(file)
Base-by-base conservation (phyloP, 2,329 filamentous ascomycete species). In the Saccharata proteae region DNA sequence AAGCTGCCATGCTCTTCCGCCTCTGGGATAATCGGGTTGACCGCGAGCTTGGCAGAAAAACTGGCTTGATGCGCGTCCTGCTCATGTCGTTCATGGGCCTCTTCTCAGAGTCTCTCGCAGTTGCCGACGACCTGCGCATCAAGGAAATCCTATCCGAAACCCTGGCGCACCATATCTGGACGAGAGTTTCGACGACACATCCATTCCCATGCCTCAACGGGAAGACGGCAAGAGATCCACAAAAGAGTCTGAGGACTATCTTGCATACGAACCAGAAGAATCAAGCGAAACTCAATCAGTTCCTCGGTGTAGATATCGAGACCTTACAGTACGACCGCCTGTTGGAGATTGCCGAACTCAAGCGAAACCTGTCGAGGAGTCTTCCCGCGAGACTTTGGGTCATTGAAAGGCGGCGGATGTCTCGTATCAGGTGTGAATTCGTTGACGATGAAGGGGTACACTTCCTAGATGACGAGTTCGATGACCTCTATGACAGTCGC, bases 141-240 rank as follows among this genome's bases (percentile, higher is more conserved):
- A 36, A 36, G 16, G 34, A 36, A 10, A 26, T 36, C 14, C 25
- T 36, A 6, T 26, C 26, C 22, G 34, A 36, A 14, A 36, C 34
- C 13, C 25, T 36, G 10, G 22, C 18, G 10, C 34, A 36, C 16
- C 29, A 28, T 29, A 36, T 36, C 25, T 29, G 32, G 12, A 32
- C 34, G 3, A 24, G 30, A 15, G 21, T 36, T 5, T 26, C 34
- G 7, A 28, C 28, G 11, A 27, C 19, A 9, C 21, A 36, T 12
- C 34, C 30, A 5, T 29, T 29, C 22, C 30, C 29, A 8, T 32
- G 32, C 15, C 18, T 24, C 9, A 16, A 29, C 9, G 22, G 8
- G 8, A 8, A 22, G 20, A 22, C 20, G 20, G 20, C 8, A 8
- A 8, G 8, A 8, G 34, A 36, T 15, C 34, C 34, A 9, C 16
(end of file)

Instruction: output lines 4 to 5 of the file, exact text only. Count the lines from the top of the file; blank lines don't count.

- C 13, C 25, T 36, G 10, G 22, C 18, G 10, C 34, A 36, C 16
- C 29, A 28, T 29, A 36, T 36, C 25, T 29, G 32, G 12, A 32